IDEA Labs, a student-run bioengineering and design incubator started at Washington University in St. Louis, will expand its national reach through a partnership with the American Medical Association. The collaboration is aimed at supporting cutting-edge medical technology development from the next generation of young entrepreneurs.
Engineers at Washington University in St. Louis are using nanoparticle technology in an effort to meet the ever-increasing demand for food. Their innovative technique boosts the growth of a protein-rich bean by improving the way it absorbs nutrients, while reducing the need for fertilizer.
The six Washington University students who went to the Conference of the Parties (COP21) climate negotiations in Paris are well prepared, resilient, tough-minded and in this fight for the duration.
The School of Engineering & Applied Science celebrated the extraordinary accomplishments of six alumni and a former dean at its annual Alumni Achievement Awards dinner April 7.
Students explore the parallels between Challenger disaster and Ferguson crisis during a unique class.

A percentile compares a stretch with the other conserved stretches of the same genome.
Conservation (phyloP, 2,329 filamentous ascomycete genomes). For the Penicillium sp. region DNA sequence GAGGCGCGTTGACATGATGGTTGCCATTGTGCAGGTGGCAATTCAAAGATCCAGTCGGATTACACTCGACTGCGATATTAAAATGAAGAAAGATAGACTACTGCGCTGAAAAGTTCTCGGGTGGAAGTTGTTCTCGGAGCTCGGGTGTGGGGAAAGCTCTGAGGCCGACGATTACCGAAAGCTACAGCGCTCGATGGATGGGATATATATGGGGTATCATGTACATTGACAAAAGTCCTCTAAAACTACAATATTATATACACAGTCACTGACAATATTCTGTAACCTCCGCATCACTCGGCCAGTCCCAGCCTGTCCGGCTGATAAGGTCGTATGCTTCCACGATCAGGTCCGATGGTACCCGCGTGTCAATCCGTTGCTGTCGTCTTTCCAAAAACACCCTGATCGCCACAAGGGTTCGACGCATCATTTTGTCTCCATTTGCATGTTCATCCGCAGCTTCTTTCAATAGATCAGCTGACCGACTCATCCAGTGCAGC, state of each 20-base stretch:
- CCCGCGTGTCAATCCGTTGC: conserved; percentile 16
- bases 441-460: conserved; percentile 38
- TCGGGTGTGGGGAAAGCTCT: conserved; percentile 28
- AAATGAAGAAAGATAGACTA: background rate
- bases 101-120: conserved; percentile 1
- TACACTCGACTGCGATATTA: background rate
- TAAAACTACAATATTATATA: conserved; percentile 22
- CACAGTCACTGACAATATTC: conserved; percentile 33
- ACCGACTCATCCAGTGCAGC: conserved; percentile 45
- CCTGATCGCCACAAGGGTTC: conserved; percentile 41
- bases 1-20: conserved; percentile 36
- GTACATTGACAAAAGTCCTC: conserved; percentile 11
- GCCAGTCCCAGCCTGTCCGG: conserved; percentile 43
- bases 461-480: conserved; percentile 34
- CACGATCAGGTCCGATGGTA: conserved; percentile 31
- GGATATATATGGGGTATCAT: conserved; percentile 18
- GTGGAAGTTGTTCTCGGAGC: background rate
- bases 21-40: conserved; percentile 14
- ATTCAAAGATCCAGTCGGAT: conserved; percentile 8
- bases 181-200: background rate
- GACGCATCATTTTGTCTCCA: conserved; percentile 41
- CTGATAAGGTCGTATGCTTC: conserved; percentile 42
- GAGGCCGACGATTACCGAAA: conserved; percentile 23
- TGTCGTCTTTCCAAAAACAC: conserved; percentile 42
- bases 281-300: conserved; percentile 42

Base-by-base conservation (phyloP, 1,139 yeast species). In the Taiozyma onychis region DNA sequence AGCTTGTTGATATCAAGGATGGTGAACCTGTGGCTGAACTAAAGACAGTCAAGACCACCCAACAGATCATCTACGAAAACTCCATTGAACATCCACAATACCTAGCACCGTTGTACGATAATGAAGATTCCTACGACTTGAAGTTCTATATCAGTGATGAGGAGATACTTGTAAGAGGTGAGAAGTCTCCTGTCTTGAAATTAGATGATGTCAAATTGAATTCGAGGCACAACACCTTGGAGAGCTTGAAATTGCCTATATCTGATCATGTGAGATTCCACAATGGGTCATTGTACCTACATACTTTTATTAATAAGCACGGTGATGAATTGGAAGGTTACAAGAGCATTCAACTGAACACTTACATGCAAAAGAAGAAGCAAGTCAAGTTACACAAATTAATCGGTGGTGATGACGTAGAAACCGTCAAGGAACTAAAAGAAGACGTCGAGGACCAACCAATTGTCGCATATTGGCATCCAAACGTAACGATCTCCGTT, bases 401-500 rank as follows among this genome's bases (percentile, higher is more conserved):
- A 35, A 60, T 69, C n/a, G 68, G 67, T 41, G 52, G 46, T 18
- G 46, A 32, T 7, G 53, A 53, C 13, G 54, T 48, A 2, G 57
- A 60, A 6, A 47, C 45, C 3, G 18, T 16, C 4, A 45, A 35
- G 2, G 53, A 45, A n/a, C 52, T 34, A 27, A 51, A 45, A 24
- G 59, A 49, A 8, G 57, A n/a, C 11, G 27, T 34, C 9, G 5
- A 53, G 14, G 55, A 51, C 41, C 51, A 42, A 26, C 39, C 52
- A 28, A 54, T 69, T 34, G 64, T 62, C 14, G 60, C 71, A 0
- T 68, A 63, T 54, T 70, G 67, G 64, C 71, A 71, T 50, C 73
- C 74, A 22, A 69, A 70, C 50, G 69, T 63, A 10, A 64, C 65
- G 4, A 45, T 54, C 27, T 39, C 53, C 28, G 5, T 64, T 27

A team of researchers from Washington University in St. Louis have helped discover a new chemical method to immobilize uranium in contaminated groundwater, which could lead to more precise and successful water remediation efforts at former nuclear sites.
After learning that local veterans were facing long waits for mental health services, a team of medical and engineering students at Washington University in St. Louis wanted to help in some way. The team created an app that measures a user’s stress and suggests steps to take to alleviate it.
The Southern Illinois University Alumni Association will honor Viktor Gruev, of the School of Engineering & Applied Science, as the recipient of the 2016 SIU Distinguished Alumni Award for Young Alumni Achievement.
An engineering team at Washington University in St. Louis developed a cellular kill switch, a sensor that rewards hard working cells and eliminates their lazy counterparts. The high-tech engineering fix could help improve production of biofuels and pharmaceuticals.
Fireflies use oscillation to communicate on the same wavelength. An engineer at Washington University in St. Louis has developed a new waveform that can control chemical oscillation in the lab. This finding could lead to better understanding of oscillation as it pertains to heart pacemakers, the brain’s neural patterns and even jet lag.